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Hey Naomi,

I don't know anything about APP because I don't grow it, but what is your temp. If your temp. is 80 or above the tonina will melt. For some reason it doesn't do well with heat.

Ethan
 

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The Tonina sp. Belem I have has been well above 80 (nearer 86 and more) for weeks (unfortunately) and it has been thriving, branching, and steadilly adding a lot of dense plant matter to each stem.

Andrew Cribb
 

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pineapple said:
The Tonina sp. Belem I have has been well above 80 (nearer 86 and more) for weeks (unfortunately) and it has been thriving, branching, and steadilly adding a lot of dense plant matter to each stem.

Andrew Cribb
interesting...
 

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I do not think the umbrosum will be affected by Raising GH. Its a pretty forgiving plant in my experience. I dont know about elatine or tonina but i would like to hear if the Elatine improves.
 

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Discussion Starter · #10 ·
Hi, All!

Sorry I haven't replied. Busy weekend...

Well, I'm pretty sure temperature isn't the problem. There's no heater in this tank, and we've been keeping the house cool with A/C.

Thursday or Friday I added some gypsum (CaSO4) and added just enough to get a GH reading of 7 degrees. I did this because, as I mentioned before, I wasn't sure how much of my original hardness (6 dH) was attributable to calcium vs. magnesium. Unfortunately, I haven't seen any improvement with the Elatine, but the M. umbrosum seems to have found one of my dosing changes to its liking - could be the gypsum or the increased levels of everything else (except Fe). The E. cinereum is not suffering from any of this (boy - it's just the cutest thing!) BUT the Tonina sp. 'Belem' is now showing necrosis at the tip, which is definitely a bad sign. I may pull them out or top them to see if they branch. But when I did this with T. fluviatilis, the base just turned black and died. I imagine it'll be the same with 'Belem'.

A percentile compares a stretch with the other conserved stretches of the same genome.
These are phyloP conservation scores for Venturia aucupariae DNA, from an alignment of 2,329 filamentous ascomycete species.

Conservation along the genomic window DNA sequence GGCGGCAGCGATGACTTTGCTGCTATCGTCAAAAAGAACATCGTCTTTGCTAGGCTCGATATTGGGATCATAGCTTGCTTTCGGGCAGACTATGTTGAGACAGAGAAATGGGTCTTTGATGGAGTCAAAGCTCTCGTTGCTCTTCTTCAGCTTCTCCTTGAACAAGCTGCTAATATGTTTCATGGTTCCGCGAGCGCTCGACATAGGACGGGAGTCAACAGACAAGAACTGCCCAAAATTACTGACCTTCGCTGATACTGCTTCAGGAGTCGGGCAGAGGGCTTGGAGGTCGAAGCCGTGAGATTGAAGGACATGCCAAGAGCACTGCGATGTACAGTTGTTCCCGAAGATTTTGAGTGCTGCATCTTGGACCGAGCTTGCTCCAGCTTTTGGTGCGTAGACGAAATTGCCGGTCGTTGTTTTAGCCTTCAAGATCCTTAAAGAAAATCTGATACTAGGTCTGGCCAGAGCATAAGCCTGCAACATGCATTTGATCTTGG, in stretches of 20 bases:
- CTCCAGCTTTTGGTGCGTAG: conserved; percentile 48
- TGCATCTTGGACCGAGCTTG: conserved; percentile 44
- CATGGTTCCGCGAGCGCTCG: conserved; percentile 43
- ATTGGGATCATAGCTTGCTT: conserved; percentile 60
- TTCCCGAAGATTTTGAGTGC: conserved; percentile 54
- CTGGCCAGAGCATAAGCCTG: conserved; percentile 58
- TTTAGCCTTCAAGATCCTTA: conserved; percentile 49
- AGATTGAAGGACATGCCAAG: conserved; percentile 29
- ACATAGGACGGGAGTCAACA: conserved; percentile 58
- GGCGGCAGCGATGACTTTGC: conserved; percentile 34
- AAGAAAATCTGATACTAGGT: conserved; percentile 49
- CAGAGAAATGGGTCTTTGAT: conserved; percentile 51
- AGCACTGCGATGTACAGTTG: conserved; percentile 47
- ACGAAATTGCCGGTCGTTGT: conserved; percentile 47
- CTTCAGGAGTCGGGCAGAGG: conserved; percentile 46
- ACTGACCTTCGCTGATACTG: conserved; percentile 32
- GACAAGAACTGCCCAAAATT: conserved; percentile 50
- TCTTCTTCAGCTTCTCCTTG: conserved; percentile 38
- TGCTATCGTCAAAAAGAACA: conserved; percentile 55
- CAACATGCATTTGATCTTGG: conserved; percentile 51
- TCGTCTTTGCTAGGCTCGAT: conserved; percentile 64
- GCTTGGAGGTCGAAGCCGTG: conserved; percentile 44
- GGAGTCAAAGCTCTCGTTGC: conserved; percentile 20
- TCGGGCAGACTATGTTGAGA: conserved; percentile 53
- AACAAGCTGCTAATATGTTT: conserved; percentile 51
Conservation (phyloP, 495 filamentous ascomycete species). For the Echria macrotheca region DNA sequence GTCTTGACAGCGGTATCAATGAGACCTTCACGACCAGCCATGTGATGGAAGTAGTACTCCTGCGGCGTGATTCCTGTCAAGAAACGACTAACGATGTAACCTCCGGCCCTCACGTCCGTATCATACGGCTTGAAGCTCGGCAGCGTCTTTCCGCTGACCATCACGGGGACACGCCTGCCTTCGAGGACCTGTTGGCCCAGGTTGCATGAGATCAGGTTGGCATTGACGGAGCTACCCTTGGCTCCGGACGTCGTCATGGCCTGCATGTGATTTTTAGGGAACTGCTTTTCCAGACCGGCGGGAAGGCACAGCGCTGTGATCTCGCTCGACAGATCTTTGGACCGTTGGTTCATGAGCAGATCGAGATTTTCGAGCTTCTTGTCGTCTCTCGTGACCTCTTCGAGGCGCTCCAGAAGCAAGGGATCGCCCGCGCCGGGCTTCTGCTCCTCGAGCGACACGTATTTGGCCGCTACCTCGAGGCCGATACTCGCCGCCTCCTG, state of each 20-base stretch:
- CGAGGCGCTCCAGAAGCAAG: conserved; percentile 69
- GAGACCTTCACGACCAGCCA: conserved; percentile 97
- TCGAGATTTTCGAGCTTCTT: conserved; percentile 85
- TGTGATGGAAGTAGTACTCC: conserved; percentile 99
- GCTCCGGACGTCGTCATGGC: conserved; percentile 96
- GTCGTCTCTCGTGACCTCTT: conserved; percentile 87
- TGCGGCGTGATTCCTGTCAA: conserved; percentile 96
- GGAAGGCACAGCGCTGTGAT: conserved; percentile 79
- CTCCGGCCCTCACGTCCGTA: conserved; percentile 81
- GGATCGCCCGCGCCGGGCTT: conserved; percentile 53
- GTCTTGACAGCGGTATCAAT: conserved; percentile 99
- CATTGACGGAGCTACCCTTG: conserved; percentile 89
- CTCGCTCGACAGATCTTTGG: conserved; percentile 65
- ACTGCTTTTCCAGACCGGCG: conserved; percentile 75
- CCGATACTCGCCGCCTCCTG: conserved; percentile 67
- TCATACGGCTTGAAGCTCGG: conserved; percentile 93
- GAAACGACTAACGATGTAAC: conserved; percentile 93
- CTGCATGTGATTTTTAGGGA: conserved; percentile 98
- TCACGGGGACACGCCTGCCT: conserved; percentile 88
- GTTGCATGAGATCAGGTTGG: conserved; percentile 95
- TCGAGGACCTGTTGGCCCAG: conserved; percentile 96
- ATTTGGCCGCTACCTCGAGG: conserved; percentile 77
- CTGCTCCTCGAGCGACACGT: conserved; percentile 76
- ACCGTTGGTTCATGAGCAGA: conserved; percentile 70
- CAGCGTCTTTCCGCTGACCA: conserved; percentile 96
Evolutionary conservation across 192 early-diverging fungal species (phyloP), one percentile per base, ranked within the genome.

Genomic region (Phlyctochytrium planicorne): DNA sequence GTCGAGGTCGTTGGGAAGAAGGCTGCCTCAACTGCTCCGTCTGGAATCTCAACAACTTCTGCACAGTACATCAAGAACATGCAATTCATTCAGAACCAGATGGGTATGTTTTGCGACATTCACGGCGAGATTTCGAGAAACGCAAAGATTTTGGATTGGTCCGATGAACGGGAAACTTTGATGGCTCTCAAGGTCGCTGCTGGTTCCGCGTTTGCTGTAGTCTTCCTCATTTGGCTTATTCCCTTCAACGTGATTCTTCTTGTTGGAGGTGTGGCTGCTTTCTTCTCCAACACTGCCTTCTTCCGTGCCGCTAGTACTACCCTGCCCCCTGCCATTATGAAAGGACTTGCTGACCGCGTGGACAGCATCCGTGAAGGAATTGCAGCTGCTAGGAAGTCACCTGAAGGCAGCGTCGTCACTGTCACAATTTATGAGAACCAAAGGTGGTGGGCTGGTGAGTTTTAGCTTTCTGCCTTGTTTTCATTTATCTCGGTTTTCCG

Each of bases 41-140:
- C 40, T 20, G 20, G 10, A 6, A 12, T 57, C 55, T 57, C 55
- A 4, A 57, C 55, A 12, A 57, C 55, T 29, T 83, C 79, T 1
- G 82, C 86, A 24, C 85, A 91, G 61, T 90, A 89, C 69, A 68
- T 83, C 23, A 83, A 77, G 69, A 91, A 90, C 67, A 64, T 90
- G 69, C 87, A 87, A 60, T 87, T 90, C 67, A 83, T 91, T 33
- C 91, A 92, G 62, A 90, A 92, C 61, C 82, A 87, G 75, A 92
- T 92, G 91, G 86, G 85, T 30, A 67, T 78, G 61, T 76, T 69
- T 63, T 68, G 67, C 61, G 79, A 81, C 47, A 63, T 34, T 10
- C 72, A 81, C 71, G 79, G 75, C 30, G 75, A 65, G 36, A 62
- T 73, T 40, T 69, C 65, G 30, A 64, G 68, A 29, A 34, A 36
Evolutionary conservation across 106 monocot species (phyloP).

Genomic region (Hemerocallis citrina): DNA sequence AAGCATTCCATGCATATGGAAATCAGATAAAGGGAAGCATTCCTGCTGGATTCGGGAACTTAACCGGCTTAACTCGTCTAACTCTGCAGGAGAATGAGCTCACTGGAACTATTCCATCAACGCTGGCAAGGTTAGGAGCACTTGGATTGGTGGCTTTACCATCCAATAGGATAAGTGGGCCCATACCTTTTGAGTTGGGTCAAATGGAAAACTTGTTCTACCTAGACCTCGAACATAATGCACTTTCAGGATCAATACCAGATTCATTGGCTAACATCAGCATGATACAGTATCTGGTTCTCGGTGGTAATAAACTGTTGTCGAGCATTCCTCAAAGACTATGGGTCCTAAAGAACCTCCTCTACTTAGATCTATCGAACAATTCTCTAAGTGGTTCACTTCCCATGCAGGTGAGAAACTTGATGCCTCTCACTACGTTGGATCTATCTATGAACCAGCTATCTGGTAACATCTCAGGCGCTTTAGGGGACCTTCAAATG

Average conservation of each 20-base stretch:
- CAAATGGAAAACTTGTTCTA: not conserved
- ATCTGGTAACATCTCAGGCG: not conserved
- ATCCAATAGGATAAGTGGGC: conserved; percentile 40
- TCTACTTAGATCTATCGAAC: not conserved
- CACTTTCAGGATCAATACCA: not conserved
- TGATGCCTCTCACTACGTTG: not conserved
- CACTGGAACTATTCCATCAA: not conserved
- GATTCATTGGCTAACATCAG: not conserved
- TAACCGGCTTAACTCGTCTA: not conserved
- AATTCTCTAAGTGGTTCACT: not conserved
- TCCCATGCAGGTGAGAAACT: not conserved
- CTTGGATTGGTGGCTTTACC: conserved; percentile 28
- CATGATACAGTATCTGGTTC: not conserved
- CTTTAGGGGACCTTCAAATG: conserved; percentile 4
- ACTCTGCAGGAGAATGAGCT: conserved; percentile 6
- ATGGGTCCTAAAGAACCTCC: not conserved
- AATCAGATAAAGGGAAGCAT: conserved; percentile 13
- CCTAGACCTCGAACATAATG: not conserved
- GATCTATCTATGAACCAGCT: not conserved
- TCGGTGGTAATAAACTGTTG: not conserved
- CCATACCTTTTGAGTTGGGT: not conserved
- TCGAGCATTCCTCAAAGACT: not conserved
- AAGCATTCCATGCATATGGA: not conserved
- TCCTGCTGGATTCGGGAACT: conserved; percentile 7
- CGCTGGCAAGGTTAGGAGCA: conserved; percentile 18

Well, I'm supposed to be unloading some of the Elatine to somebody (sending it tomorrow) and I'll probably pull it out tonight. I'll also uproot the portions I'm keeping and replant the branching pieces, basically starting over with them. Maybe they just need to be replanted. The problem seemed to have started when they grew too densely and began creeping all over each other. I'll keep y'all posted. Will also try to get a photo on my site with the symptomatic leaves.

Thanks for the replies and suggestions! :)

-Naomi
 

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So... It did grow for you well for awhile. Does Albany Ever carry Blyxa japonica or Cyperus helfari?
 

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Shane,
I got my Blyxa japonica from Florida Driftwood. It took them about a month to get it in stock and ship.

What I have has been struggling to do much of anything in my 40g tank. I don't know if it's something in the water or if the fish are nibbling on it but it's never gotten past looking more than a small stub.